We finally made our way to Ed and Pam’s house in Englewood. We had left the skeeters behind and in fact weren’t bothered again once we got to Corkscrew. Ed has a boat and we were going to go out the next day on it but it was really windy so we went to a nice little rookery in Venice.
Next to the rookery was a small pond with about 50 Black-bellied Whistling Ducks and another 20 Glossy Ibis along with a few other wading birds.
After the rookery we went to the beach and walked along looking for shark’s teeth. We found some to save and send to the grandkids along with some pretty shells.
The next day we did go out on the boat before we left.
It was still a bit windy and we had trouble getting the boat back on the trailer but it was an otherwise beautiful day and enjoyable trip.
We then made our way up to Homosassa to camp for two nights at a park on the Homosassa River.
Our friends Pliney and Judy, who used to live in Northfield but now live in Littleton, NH,, spend their winters in Ocala which is about an hour and a half away from where we were. Since we got there a bit late we made plans to meet the next day.
We had originally thought we’d do a ‘swim with Manatees’ thing but that didn’t work out so we all decided to spend the day at Homosassa Springs Wildlife State Park. This is a 210 acre park home to native Florida wildlife where you can always see Manatees. We saw about 30 in the river which is in a protected area.
The park used to be privately owned by people who collected all sorts of exotic animals and when the State took it over they only wanted to have native animals so they sent the exotics to zoos but had a Hippopotamus that they couldn’t find a home for right away. The Floridians really liked Lu the Hippo and petitioned the State to keep him there. Eventually the State declared Lu a Florida native and he stayed. He is now 57 years old.
There were lots of other native animals, reptiles and birds, many of which were there because they had been injured and couldn’t be put back in the wild.
Black Vulture, Otter, Bobcat and Florida Panther eating a bird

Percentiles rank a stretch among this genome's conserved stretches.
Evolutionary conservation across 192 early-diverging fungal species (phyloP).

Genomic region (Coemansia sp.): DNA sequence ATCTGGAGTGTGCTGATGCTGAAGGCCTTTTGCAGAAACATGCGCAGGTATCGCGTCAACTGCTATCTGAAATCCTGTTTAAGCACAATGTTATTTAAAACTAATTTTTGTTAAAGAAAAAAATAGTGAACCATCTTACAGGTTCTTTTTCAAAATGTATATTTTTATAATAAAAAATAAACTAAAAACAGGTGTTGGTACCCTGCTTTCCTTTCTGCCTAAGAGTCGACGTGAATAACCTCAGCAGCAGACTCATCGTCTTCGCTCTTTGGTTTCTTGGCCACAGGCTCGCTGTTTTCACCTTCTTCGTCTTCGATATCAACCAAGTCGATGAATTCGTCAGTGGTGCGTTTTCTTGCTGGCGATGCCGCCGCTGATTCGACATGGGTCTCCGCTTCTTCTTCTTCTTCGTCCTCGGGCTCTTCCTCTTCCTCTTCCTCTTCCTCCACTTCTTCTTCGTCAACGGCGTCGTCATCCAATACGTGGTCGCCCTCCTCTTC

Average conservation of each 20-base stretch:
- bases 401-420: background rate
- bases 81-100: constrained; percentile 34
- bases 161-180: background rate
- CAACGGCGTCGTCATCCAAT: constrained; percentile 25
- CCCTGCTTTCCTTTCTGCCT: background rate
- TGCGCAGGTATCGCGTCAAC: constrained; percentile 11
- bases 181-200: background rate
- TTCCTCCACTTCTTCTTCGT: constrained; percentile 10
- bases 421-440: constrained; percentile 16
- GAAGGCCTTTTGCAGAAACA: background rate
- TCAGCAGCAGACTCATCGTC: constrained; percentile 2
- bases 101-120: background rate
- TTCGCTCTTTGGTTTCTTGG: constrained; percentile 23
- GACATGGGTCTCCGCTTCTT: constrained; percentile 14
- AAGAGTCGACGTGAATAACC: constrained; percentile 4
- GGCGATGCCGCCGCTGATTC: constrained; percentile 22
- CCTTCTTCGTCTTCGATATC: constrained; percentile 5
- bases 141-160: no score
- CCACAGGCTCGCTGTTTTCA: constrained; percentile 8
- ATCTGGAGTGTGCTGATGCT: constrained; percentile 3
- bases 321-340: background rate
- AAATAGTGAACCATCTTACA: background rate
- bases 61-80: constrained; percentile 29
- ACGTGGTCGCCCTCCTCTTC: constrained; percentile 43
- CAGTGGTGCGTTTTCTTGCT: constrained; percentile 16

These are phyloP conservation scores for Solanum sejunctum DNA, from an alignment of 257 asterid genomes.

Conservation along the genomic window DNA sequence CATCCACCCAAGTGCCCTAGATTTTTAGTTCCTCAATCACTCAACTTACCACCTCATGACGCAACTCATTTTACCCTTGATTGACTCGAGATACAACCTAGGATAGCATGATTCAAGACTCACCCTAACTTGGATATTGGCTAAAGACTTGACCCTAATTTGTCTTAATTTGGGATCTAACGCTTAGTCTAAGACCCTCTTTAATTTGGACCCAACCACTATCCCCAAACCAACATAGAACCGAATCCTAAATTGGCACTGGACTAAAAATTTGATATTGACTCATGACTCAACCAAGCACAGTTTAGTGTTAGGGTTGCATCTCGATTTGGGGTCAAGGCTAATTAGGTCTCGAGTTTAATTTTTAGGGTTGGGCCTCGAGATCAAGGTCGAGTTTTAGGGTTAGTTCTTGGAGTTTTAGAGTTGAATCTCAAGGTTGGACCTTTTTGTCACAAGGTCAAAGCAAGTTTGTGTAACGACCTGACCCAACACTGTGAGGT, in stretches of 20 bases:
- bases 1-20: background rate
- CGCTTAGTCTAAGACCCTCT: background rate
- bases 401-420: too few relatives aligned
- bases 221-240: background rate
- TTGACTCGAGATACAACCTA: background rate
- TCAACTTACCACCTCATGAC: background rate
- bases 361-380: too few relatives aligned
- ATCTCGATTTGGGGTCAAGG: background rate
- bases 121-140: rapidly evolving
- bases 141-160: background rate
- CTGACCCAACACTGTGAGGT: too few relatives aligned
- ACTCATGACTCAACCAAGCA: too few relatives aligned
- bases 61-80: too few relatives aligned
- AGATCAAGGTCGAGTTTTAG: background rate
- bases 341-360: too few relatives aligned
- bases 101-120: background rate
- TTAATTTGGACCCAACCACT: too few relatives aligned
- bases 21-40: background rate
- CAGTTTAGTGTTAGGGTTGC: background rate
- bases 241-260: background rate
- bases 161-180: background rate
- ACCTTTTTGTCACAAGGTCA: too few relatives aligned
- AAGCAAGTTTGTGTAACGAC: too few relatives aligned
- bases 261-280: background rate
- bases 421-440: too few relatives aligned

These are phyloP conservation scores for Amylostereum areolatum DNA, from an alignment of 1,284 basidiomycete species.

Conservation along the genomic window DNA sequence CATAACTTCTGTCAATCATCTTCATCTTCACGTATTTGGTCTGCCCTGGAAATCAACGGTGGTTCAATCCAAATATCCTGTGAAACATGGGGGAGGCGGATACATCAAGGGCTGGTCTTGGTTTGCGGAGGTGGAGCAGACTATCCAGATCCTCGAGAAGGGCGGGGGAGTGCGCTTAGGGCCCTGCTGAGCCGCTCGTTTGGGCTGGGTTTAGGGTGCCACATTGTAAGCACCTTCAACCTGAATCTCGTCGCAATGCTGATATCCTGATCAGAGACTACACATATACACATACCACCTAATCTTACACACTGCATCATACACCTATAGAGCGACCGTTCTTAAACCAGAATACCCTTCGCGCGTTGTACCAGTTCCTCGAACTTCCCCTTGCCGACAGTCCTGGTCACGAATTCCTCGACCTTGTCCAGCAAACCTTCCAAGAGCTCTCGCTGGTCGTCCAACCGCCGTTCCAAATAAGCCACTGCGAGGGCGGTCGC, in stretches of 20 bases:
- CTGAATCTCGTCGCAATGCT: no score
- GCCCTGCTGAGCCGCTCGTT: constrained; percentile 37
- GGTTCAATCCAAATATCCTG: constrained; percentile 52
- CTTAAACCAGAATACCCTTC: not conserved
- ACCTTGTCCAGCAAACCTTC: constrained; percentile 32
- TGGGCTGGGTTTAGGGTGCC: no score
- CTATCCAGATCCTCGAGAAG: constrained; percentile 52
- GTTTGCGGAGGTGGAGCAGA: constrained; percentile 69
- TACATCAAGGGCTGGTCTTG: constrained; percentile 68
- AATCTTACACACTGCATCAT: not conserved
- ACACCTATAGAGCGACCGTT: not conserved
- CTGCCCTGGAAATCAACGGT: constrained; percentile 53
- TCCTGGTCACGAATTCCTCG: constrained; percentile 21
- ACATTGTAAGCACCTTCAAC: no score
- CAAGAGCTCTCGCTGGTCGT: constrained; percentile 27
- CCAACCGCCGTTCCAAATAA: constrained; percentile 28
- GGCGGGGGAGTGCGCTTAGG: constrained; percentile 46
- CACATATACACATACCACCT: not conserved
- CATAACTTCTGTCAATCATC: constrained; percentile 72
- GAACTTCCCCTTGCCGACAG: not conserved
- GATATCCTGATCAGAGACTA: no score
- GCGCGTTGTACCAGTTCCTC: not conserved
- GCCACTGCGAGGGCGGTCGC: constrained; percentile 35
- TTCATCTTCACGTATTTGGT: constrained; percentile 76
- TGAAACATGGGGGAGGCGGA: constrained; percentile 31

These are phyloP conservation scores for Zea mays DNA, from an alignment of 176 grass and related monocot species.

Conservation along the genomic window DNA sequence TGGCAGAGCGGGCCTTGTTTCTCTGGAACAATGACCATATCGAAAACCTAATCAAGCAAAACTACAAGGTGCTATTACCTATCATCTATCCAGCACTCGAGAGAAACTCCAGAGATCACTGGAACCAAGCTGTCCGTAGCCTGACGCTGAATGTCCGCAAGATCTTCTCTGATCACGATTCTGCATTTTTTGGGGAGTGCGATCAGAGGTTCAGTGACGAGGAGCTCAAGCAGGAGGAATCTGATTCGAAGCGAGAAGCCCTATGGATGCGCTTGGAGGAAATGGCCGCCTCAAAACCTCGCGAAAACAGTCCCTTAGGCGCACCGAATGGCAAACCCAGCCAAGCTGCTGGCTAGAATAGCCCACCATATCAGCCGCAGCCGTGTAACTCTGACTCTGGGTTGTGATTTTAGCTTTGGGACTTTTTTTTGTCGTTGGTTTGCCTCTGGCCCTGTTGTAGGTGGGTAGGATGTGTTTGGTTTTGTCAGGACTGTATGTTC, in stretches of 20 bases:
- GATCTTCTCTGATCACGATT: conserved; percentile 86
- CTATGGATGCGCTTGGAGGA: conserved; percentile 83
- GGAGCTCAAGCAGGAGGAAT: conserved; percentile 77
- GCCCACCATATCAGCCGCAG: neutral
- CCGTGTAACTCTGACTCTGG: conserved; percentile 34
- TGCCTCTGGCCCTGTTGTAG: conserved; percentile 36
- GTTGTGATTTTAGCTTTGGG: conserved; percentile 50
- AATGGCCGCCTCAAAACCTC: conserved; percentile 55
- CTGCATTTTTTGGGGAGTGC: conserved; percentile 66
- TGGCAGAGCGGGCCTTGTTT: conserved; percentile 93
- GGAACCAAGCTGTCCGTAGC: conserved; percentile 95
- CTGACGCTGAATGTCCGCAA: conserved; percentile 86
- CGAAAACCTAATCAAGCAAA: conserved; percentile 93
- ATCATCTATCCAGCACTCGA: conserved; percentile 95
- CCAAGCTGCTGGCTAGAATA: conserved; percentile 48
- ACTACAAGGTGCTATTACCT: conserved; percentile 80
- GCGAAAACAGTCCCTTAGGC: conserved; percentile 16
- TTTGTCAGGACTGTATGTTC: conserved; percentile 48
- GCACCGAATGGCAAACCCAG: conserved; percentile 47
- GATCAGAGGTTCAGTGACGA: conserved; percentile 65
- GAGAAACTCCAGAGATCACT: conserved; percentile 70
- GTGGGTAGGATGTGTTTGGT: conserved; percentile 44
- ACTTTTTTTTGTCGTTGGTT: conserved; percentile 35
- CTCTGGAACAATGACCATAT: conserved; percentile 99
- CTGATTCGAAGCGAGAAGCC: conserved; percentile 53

There are also birds that just happen to be on the river or come in to avail themselves of the food.
The large birds of prey looked particularly wounded, some with no wing or a blind eye.
Red tailed Hawk, Bald Eagle, Golden Eagle
The water comes from a deep spring and there is an underwater viewing area where you can see schools of about 10 different kinds of fish and even a Blue Stone Crab.
There were also nesting birds up in the trees.
And lots of other birds and animals.
Squirrel, Green Heron
White and Brown Pelicans
Black crowned Night Heron, adults and juvenile
We finished our day with Judy and Pliney at a great seafood restaurant. The next day we headed north and got past Savannah where we spent the night. Then we went to Rudy and Audrey’s again just south of Charlotte, NC. We spent two nights there so the next day we had time to visit another friend nearby – Dot. Dot worked with me back in the late 80’s in Brattleboro, VT. She and her late husband became friends and in fact we had visited them after they moved down to Deland, Fl. They even took us to the same rookery that Ed did and we walked along the same Shark Beach! Now Dot is in assisted living in a lovely continuing care place in Rock Hill. She had recently fractured her back so we were expecting her to be in terrible pain. She was looking much better than we thought and said the pain was now down to an ache and she was walking around quite well. We had a very nice visit then headed back to Rudy and Audrey’s for lunch and a long walk on the Greenway. This was a beautiful area with trails through horse and sheep farms along a creek with a suspension bridge. There were a couple of historic cabins dating back to the Civil War. The temperature was perfect and the sun was shining. We ended the day with some South Carolina BBQ.
That was the last of our beautiful weather. The next two days we just made our way home through colder and colder temps and lots of wind. The temps at home were in the single digits and tomorrow we are expecting a nor’easter. Still — “There’s No Place Like Home”.